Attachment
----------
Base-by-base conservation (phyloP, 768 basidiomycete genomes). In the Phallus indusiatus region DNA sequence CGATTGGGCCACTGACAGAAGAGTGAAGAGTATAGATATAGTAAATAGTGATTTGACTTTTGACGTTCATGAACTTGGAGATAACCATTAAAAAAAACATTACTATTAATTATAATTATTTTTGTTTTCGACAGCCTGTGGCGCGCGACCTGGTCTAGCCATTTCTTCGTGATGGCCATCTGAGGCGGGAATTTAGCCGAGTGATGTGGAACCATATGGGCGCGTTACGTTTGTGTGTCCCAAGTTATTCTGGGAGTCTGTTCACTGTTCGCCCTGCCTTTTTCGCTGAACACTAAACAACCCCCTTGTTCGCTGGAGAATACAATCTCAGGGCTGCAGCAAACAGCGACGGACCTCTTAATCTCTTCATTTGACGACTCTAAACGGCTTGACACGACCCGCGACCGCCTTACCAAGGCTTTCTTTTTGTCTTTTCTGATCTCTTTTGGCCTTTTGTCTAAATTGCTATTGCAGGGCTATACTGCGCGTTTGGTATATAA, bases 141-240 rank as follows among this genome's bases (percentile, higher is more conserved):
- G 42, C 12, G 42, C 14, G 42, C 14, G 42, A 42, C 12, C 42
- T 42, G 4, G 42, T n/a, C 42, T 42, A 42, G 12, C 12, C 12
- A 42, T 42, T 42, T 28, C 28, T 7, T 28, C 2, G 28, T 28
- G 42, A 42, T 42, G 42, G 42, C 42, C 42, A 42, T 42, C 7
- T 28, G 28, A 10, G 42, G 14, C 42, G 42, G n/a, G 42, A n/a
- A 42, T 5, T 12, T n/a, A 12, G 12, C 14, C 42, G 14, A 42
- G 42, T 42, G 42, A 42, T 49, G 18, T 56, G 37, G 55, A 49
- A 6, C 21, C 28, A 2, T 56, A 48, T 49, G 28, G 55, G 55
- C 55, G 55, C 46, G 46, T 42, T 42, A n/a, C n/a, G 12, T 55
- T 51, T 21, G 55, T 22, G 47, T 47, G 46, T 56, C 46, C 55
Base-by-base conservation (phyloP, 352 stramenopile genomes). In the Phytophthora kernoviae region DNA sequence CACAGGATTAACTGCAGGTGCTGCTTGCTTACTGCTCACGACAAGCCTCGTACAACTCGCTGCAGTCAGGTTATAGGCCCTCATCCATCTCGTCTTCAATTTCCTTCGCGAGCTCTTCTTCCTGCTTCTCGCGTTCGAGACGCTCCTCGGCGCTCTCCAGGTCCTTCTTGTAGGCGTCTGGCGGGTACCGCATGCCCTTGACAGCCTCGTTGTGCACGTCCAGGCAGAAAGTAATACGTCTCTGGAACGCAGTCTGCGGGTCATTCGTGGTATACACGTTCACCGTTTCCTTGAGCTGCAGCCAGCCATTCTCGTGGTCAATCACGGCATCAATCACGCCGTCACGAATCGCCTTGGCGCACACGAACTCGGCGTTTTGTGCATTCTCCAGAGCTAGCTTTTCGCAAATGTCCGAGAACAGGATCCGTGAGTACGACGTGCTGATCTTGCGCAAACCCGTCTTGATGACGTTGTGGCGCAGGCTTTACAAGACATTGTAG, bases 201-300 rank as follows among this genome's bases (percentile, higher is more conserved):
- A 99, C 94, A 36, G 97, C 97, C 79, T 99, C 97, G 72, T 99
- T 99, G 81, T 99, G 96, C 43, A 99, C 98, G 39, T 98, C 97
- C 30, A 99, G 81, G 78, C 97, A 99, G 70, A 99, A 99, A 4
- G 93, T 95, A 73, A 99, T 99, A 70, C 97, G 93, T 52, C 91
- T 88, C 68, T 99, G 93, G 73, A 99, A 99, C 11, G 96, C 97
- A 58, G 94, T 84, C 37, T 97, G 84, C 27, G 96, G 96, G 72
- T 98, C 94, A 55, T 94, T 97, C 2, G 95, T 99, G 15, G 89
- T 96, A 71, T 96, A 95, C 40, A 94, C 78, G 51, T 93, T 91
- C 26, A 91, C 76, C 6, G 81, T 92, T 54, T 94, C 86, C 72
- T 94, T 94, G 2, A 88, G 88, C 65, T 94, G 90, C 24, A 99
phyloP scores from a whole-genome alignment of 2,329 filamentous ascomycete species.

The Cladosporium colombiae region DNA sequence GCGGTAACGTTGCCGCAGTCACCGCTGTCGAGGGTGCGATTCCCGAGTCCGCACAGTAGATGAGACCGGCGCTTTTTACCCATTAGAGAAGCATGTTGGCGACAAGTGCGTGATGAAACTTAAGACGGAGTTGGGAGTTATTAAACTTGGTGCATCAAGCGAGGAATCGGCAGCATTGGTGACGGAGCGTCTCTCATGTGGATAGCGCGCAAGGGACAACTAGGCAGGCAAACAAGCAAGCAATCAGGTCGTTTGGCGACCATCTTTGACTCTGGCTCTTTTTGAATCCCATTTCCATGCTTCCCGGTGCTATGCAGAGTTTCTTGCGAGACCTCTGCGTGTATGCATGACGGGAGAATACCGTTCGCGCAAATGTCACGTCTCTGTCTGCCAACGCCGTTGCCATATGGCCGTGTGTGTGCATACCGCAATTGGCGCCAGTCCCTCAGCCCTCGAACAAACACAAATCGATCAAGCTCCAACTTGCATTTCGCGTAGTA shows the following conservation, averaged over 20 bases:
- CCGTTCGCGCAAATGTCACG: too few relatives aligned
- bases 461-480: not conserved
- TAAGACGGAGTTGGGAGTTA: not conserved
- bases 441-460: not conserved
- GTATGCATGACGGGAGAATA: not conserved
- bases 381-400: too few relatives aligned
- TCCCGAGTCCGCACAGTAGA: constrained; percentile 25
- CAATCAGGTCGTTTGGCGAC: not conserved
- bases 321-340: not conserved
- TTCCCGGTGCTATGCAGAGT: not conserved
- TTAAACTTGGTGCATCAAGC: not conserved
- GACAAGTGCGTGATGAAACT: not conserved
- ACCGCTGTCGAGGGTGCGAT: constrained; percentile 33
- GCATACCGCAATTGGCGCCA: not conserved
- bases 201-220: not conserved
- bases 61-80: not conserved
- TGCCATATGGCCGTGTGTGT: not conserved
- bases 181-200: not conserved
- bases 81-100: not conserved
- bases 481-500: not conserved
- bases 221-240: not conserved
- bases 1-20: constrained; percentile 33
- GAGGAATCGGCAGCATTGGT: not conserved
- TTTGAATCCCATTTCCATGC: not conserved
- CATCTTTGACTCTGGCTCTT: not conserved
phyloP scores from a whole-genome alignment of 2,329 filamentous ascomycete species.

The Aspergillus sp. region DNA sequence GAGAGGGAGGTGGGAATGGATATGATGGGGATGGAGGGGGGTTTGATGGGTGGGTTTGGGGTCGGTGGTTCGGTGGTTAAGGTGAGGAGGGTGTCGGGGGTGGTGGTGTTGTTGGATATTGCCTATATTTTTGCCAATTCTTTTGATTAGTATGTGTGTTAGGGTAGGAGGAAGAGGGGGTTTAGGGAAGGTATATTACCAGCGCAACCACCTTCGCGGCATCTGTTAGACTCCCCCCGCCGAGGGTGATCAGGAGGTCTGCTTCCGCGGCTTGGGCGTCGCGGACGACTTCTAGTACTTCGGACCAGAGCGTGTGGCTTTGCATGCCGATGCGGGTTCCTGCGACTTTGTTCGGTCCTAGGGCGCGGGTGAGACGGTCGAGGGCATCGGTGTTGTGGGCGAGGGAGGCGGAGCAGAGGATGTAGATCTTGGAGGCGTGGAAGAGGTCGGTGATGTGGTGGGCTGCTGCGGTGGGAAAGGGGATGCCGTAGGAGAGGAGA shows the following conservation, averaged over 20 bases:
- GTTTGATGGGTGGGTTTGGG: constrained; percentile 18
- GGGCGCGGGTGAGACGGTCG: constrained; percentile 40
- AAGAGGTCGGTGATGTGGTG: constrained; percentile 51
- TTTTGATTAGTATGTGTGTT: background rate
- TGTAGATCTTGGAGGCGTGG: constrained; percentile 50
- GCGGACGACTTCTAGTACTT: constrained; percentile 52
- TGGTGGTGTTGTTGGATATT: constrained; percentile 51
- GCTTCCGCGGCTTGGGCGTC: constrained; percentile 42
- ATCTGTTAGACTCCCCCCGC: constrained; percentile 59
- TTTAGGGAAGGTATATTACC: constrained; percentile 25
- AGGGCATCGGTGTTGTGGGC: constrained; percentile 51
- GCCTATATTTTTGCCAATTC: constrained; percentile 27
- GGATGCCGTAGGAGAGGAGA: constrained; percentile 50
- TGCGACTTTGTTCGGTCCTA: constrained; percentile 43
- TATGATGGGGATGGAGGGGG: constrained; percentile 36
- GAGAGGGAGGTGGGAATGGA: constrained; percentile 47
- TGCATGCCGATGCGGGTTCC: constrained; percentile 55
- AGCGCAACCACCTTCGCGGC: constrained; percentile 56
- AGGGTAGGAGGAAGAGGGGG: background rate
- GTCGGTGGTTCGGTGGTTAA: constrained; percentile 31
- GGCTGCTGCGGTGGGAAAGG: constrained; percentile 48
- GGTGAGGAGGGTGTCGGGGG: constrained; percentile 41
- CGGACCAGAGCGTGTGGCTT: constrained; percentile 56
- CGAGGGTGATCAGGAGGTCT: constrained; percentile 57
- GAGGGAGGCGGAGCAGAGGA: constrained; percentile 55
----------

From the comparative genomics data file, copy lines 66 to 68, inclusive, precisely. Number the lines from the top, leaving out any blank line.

- TATGATGGGGATGGAGGGGG: constrained; percentile 36
- GAGAGGGAGGTGGGAATGGA: constrained; percentile 47
- TGCATGCCGATGCGGGTTCC: constrained; percentile 55